Human rights and potential in handicapped people

This article was published on the Guardian’s Comment is Free website on 8 January 2007.

Ashley’s parents may have been acting out of love and compassion, but they have denied her the opportunity to reach her full potential.

I once worked in a residential care home for men and women with severe mental handicap. Most members of this community had estimated cognitive abilities similar to that of your average toddler, yet they were still grown-ups, with at least some adult needs. They experienced passion, empathy, love and a whole range of other emotions, positive and negative, and this was plain for all to see. In some ways they were like small children, while in others they reflected their years.

Ashley, the nine year-old from Seattle whose story recently became international news, is now frozen into childhood, and may never experience things that most adults – including those with severe learning difficulties – take for granted. Out of the best of intentions, Ashley’s parents may be denying their daughter the opportunity to reach her potential as a human being, whatever that may be. They are surely acting out of love and compassion, but I cannot help thinking they have made a mistake.

There is a danger that if surgical and chemical intervention to prevent mentally handicapped persons from developing beyond childhood is accepted as the norm, we could deny those capable of experiencing some degree of complex emotion the opportunity to experience life to the full. There are serious ethical and human rights issues at stake here, and no simple answers. The debate should not be about what is most expedient in particular cases.

The specifics of Ashley’s condition are not relevant to the public discussion surrounding the broader issues. We don’t have all the facts, and it would not be right for the medical professionals involved with Ashley to go into detail in public. There is also some debate among experts about the nature of mental handicap, including the difficulty in assessing mental age and cognitive ability in those unable to communicate through speech and physical action.

I had great difficulty coming to terms with some of the issues thrown up by the work I was doing, and older and more experienced colleagues told me that they also lacked the emotional maturity to deal with it. But one thing we were all certain about was that the ability to love and communicate deeply is not restricted to those of normal IQ and above. We were working with adults whose severe mental handicaps were often compounded with physical impairment and mental illness. But they were still people.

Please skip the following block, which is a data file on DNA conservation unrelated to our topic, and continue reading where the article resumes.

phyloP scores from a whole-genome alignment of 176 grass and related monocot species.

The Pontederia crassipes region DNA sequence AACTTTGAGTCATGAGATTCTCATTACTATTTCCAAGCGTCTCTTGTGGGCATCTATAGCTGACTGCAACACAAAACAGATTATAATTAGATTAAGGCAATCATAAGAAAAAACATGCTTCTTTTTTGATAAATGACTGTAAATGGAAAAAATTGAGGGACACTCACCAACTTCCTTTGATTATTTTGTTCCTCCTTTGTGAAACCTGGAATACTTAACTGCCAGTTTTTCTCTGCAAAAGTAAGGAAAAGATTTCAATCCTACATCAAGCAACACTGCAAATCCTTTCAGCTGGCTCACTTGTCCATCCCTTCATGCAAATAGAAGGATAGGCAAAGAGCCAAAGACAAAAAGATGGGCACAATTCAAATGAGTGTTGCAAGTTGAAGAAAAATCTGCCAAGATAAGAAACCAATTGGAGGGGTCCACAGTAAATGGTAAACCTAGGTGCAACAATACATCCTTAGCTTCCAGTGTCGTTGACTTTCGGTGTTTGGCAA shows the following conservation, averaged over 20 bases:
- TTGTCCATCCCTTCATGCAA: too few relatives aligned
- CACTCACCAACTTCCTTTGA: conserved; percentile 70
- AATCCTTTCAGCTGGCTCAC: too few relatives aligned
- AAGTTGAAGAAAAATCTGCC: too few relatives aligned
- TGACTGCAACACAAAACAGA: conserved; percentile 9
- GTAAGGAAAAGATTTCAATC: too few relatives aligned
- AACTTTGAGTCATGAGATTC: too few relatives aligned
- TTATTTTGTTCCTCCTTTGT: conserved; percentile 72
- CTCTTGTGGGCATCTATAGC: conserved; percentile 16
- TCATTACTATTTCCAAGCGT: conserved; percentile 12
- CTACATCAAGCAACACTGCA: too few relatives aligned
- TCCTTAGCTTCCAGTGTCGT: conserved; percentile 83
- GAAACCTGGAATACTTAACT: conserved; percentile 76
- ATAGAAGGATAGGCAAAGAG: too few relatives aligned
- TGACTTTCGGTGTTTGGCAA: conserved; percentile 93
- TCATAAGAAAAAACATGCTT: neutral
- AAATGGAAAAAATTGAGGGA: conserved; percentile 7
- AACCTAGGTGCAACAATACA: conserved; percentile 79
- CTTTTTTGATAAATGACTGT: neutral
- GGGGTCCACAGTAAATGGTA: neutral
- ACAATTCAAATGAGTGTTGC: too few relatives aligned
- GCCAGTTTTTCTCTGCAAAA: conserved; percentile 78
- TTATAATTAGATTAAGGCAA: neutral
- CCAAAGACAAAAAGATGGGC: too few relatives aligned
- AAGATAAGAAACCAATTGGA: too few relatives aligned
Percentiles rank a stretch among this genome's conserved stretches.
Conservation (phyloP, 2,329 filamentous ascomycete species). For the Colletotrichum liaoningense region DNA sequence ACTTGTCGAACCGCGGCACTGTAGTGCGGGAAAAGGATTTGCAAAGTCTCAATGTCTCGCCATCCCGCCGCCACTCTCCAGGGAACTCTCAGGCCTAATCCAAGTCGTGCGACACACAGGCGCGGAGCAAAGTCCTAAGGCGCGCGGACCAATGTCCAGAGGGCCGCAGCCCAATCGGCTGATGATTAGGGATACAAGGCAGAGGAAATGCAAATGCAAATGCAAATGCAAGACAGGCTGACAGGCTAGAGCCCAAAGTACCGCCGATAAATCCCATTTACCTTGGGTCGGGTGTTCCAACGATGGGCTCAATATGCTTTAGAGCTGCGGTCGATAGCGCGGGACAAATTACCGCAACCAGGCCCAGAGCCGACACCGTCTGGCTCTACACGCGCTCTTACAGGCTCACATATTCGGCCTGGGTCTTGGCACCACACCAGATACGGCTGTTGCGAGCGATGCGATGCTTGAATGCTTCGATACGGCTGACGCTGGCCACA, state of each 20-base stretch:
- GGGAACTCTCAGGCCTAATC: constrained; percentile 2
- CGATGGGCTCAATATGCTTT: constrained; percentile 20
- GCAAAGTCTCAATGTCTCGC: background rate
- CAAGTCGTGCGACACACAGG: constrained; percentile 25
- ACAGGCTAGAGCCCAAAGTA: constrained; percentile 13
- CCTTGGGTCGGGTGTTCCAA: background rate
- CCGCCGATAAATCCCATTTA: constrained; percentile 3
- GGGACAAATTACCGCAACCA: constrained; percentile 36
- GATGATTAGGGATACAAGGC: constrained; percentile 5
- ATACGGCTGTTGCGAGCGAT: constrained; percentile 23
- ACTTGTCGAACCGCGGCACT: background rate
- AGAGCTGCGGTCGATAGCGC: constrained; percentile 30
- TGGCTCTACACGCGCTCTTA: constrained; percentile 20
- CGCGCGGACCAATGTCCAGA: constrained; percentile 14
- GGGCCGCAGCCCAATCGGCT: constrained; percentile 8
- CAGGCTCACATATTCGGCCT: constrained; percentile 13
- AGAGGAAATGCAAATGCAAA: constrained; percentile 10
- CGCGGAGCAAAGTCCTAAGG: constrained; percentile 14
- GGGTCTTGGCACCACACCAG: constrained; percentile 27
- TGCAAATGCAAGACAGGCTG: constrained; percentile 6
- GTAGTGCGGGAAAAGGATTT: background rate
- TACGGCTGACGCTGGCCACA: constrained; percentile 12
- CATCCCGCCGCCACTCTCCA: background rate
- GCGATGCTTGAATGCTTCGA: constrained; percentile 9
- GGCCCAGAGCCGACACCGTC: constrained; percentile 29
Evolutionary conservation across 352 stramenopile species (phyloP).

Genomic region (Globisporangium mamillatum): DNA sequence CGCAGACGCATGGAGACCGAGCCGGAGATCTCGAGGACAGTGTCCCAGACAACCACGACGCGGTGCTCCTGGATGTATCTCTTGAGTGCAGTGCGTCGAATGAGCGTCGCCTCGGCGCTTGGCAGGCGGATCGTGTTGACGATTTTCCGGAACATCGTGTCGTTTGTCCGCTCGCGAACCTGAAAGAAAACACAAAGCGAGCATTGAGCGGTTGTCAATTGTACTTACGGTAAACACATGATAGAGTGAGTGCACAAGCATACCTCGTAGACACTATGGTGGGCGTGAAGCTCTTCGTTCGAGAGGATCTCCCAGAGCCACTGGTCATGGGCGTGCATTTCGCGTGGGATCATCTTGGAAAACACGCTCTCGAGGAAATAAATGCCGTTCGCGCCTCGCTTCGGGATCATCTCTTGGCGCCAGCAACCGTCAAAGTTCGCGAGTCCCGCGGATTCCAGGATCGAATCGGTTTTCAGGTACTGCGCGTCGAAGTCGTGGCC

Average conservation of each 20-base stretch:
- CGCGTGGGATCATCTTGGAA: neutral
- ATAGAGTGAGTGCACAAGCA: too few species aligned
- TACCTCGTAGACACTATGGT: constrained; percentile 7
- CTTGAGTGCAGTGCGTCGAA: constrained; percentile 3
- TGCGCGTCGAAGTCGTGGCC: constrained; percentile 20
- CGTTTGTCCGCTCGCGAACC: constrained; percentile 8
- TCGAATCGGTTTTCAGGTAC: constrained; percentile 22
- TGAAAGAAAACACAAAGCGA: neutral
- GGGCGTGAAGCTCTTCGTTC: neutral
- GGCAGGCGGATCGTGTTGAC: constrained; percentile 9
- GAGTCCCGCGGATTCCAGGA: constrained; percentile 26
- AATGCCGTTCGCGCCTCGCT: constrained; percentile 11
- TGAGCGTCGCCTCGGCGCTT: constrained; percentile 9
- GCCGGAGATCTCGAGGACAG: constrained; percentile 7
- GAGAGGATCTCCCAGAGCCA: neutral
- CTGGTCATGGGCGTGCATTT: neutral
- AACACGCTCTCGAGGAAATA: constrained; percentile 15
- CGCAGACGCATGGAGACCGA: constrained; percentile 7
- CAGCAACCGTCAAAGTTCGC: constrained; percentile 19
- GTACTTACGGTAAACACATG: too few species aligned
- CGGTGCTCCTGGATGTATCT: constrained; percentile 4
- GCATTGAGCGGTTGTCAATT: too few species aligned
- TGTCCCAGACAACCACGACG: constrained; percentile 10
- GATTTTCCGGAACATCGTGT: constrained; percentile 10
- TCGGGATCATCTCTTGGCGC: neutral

My aim in discussing the matter here is to highlight certain ethical issues, and my concern about how precedent dictates ethical norms. I am not condemning either Ashley’s parents or the medical professionals involved in the child’s care, but we cannot ignore the wider implications of what has occurred in this particular case.

Ashley’s case was decided upon by her parents and a Seattle hospital ethics committee. On this side of the pond the courts would have to be involved, and this means is that the issues are aired among a far wider constituency than those directly involved with the individuals concerned.

In the published descriptions of Ashley’s cognitive abilities there are a few inconsistencies, and this is one of the reasons I could never take on trust a categorical statement that a nine year-old child unable to talk has the mental capacity of a three month-old baby. Assessing cognitive abilities in such circumstances is not easy, and there is no expert consensus on this.

Do we impose a legal cutoff in such cases – i.e., is it acceptable to perform invasive procedures on handicapped children with a mental age of, say, two years and below, but not those with more advanced development? If so, why? Why not five years, or six months? How do we decide the cutoff point, or account for the uncertainty in mental age?

There is no reason why an individual like Ashley, left to develop without drastic intervention, cannot lead a comfortable and happy life if provided with adequate healthcare and social support. There are practical issues of importance here, such as who pays for the care of the severely handicapped, and the level of support available to parents who do not qualify for aid through either a socialised healthcare system or private medical insurance.

Consider Ashley’s individual case if you will (and can, adequately, given the limited amount of information available), but think also about the moral and ethical implications of the case for handicapped people as a whole. Right or wrong, in law, the particular becomes the general, and could easily do so as regards the acceptability of the kind of procedures carried out on Ashley.

British medical and legal experts who commented on Ashley’s case raised this as a major concern, and they were absolutely right to do so. I have worked with psychiatrists and others who have had to make decisions about individual human beings that have huge ethical implications, and all I can say is rather them than me.

We must not rush to condemn those who make decisions our instincts may lead us to think are inhuman or do not go far enough. Rather, we should look beyond the specifics of particular cases, and our compassion toward those directly involved, and think about the wider implications of decisions affecting those who cannot decide for themselves.